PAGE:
The Misty Caldera

18th February 2017

It has remained mild throughout the period with plus 3 degrees celsius at 1000 metres, these temperatures have been accompanied by rain and drizzle which in turn have depleted the snow cover. See photo’s below.

Gearr Aonach on the left, Stob Coire nan Lochan centre and Aonach Dubh on the right.

The rocks of Glen Coe are the eroded remains of an ancient volcanic ‘caldera’ the Spanish word for ‘cauldron’. Calderas form when the upper part of a volcano subsides along a roughly circular fault into a subterranean magma chamber.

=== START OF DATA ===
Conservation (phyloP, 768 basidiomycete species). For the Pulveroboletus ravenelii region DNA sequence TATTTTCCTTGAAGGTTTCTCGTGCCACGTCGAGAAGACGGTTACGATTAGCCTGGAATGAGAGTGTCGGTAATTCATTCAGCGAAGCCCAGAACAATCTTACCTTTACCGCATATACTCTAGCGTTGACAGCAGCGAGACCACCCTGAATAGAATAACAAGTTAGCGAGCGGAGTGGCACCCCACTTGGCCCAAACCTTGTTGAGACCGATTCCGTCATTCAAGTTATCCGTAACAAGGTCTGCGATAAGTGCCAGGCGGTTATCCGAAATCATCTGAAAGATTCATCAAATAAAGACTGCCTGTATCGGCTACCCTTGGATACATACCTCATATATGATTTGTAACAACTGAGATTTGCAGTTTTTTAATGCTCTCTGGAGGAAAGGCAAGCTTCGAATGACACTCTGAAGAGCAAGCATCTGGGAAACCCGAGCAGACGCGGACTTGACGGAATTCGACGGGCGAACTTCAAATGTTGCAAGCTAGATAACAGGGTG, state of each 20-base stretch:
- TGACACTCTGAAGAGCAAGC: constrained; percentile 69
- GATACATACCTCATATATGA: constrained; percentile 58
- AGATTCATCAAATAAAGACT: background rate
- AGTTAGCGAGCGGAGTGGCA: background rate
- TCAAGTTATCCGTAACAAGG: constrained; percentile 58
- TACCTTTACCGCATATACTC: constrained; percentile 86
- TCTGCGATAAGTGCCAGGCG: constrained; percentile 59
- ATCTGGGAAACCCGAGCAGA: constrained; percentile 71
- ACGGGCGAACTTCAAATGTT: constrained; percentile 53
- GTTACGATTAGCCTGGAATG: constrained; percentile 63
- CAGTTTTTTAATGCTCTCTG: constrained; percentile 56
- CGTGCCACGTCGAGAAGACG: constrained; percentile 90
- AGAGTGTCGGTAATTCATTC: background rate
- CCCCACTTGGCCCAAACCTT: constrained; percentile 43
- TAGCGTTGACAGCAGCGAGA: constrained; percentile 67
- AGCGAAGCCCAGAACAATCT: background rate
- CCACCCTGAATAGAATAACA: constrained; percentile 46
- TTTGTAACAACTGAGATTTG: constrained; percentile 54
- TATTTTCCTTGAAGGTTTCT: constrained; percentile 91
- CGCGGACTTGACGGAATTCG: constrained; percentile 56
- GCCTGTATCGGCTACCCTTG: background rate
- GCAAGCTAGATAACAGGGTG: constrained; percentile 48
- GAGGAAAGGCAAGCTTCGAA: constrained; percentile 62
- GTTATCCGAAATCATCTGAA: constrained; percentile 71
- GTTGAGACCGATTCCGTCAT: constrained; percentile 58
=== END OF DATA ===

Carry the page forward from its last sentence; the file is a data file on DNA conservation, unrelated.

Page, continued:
Beinn Fhada on the left and Gearr Aonach on the right Coire Gabhail in between them.

The Glen Coe caldera is oval, 14 by 8km. Calderas are common in modern volcanoes like Hawaii but the Glen Coe volcano was active 420 million years ago.

Stob Coire nam Beith in the centre An t Sron on the right.

Glen Coe is important because it was the first example of ‘cauldron subsidence’, identified in ancient rocks anywhere in the world, by members of the British Geological Survey in 1909.

Stob Coire Raineach on the left and Beinn Fhada on the right.

Glen Coe was deeply eroded by glaciation, which ended 11,500 years ago, so that the outlines of the original volcanoes have been lost but as you can see from the pictures evidence remains.

The last of the volcanoes Buachaille Etive Mor.

 

 

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